The box chart below shows the average drilling difficulty (on a P50 basis) of offshore wells drilled in the North Sea basin from 2000 to 2016. The data suggests that the average drilling difficulty hasn’t changed very much over the last 2 decades – it has been relatively flat. The Rushmore Drilling Index (RDI) is a measure of the difficulty of drilling a well and is used for normalisation purposes. The numbers in parenthesis represent the number of wells that were drilled to Total Depth in a given year.
Having said that, it is the following chart (below) that is even more curious, perhaps visually illustrating a recurring trend we’ve seen time and again, a prevailing culture in the upstream sector of the oil & gas industry. The chart looks specifically at the North Sea, and suggests that as the average oil price increased, the average drilling performance was relatively flat or got worse. It also reveals that as the average oil price decreased the average drilling performance improved. This troubling trend seems to suggest that the industry has a proclivity for paying attention to drilling performance, or more broadly, efficiency, and actively does something about it only when oil prices start sliding towards a downturn.
Since mid-2014, when oil prices started to plummet, oil companies have sought and worked assiduously to bring down gross unit costs through various means. One of the key cost reduction drivers, and arguably one of the most sustainable, has been a commitment to pay more close attention to operational efficiencies with a view of improving performance where possible. For example we have since seen the average drilling performance of offshore wells in the UK between 2015 & 2016 improve by ~40% (on a P50 basis).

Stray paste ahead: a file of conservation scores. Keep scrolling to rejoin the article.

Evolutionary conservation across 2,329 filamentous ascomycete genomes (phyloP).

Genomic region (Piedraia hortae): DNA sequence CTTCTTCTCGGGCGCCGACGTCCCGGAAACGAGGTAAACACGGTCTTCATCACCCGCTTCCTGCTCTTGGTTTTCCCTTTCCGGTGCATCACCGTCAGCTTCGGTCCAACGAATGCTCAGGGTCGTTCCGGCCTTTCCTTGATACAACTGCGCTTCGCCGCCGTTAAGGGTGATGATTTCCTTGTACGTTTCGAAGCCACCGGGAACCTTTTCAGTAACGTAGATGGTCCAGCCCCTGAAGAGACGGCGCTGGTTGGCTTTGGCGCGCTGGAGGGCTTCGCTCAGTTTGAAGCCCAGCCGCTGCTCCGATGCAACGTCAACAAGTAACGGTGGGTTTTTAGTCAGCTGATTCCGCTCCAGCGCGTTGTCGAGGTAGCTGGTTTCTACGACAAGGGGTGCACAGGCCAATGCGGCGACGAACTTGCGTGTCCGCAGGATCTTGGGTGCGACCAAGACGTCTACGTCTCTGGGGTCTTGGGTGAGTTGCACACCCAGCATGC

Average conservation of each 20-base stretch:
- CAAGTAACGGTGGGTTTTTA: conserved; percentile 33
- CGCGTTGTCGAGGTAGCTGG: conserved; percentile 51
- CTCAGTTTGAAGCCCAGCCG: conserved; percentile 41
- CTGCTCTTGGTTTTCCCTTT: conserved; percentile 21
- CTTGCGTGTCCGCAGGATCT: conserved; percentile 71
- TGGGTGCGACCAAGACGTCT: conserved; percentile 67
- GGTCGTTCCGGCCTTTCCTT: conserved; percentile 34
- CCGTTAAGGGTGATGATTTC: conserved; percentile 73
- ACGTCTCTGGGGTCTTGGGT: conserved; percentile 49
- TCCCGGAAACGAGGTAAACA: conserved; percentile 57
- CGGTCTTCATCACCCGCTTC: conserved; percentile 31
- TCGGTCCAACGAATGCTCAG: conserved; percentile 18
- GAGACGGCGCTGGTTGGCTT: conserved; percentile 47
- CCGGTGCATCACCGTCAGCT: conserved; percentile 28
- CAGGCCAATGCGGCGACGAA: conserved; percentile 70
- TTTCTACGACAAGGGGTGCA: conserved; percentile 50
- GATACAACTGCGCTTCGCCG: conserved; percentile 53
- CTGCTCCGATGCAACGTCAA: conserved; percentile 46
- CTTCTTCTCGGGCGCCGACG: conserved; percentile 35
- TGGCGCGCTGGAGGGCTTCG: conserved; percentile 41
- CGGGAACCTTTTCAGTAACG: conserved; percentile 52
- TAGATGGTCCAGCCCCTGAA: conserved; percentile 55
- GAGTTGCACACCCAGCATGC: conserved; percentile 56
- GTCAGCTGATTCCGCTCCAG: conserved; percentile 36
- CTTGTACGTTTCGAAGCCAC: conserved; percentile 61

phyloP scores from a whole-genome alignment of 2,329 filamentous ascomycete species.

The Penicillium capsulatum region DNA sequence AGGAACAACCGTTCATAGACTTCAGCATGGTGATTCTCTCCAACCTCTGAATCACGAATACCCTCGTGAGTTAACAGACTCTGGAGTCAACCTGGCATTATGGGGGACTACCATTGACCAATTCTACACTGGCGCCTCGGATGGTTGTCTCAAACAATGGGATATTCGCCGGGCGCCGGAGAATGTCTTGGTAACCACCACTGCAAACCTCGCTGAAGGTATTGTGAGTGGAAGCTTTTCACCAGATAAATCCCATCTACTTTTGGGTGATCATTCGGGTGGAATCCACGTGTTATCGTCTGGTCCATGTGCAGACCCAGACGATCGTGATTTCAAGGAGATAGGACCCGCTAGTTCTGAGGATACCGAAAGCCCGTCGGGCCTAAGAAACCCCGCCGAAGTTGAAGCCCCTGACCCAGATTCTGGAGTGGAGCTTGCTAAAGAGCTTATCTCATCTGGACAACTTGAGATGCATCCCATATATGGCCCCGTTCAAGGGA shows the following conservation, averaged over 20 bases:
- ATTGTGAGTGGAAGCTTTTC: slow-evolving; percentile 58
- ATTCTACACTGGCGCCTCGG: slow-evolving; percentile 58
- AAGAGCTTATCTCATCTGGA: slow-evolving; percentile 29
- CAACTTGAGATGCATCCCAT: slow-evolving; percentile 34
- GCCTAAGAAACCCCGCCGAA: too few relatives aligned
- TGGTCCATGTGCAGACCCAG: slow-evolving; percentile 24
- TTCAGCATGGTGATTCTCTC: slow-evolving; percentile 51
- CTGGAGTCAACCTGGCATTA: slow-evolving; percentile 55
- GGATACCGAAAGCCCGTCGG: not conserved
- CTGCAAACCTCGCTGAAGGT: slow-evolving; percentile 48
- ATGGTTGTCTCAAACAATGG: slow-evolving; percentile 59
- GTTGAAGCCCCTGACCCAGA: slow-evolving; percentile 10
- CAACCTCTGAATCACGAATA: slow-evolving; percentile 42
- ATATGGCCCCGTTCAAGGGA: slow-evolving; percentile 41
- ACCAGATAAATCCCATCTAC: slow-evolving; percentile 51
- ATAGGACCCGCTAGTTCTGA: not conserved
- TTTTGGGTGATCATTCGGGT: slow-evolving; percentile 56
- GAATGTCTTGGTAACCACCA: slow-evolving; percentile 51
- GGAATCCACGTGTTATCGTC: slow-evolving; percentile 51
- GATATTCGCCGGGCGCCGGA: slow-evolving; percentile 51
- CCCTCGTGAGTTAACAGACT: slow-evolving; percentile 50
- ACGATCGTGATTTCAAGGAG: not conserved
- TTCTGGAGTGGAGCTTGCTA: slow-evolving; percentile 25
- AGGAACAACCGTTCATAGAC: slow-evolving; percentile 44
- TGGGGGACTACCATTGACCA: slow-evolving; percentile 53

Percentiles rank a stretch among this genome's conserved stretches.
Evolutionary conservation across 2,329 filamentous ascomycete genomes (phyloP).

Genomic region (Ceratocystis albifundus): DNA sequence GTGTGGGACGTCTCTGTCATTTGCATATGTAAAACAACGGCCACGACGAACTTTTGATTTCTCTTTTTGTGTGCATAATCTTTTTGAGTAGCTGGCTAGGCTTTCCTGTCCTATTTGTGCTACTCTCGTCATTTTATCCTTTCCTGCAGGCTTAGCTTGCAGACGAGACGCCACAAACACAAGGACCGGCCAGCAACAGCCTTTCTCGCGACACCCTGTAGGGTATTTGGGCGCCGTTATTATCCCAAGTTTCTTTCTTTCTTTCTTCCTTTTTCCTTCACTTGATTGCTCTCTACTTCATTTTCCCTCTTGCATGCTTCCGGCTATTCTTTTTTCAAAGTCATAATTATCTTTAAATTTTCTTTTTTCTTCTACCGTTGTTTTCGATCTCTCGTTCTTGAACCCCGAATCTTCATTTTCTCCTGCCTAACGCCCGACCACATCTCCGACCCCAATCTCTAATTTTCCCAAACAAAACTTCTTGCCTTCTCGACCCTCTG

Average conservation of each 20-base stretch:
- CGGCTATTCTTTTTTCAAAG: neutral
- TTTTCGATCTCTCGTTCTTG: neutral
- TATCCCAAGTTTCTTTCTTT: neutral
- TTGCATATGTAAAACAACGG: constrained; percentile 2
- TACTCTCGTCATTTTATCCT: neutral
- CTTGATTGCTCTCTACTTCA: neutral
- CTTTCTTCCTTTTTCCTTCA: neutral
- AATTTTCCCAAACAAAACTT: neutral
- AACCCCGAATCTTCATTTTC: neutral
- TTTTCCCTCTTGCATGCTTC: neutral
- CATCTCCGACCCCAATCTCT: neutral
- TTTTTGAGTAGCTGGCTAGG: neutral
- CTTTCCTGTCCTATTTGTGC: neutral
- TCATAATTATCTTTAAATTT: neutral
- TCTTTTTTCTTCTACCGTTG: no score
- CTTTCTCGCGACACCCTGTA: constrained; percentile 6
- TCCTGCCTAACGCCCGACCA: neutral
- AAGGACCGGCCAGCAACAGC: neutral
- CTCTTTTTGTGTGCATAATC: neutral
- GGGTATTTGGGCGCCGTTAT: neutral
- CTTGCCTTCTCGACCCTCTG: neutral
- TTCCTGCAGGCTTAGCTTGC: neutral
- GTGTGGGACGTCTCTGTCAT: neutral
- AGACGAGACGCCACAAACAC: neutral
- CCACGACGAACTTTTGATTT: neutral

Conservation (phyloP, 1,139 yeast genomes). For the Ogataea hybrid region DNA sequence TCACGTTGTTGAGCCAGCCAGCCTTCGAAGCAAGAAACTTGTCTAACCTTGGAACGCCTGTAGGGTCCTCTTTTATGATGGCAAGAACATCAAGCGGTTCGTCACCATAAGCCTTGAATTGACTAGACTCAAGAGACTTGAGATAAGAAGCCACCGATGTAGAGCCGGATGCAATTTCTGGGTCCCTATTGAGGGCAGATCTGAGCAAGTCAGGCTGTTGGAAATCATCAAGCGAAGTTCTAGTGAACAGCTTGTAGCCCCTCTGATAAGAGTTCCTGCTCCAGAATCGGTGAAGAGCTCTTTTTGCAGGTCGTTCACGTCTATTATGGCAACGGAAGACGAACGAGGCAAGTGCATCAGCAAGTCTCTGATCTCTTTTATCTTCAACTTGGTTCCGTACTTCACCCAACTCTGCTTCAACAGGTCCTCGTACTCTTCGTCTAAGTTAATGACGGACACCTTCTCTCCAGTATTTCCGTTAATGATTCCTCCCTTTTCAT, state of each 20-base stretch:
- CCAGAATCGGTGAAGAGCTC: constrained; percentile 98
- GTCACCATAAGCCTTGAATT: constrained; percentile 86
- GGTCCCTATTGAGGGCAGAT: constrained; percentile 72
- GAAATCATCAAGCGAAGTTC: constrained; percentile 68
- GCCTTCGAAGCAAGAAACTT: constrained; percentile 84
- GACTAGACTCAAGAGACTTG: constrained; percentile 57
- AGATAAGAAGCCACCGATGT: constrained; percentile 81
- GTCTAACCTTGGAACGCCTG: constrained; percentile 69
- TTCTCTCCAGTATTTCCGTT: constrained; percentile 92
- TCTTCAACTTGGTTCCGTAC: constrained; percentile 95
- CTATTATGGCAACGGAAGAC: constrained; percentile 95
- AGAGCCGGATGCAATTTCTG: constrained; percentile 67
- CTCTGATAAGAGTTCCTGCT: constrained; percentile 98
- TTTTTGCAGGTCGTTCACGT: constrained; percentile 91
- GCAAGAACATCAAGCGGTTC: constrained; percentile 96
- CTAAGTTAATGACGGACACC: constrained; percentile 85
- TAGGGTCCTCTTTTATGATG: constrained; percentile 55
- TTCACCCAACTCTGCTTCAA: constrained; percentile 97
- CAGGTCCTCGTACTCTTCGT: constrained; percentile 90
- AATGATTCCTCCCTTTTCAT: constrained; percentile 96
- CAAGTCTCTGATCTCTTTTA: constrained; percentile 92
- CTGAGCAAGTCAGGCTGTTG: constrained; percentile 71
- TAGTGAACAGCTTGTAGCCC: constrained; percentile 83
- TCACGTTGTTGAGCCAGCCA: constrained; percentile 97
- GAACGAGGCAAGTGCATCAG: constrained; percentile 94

Given that 60% of field development costs come from well construction, a 40% improvement in drilling performance would have seen a significant reduction in wells costs. The metric used for drilling performance in this article, “Metres / dry hole day ex. core & log” is the rate of penetration during drilling operations excluding data acquisition – coring & logging days. This makes exploration, appraisal & development wells directly comparable (exploration & appraisal wells can have extensive logging programmes compared to development wells), and more importantly gives you a convenient measure of drilling performance since it focuses solely on the rate of hole making without mixing this with other well objectives.
The theme for Offshore Europe this year, “Embracing New Realities: Reinventing our Industry” is a very apt topic for this season in the industry, and I should like to see the lessons learned from this downturn plus the wealth of knowledge that will be gained at the conference persist through any other downturn in the foreseeable future. As we go through a cultural shift in this cycle, the culture where being progressively efficient, only brought to the fore during challenging times will hopefully be laid to rest once and for all.
Wonuola Scott is the data transformation principal for IHS Markit and Offshore Europe board executive member.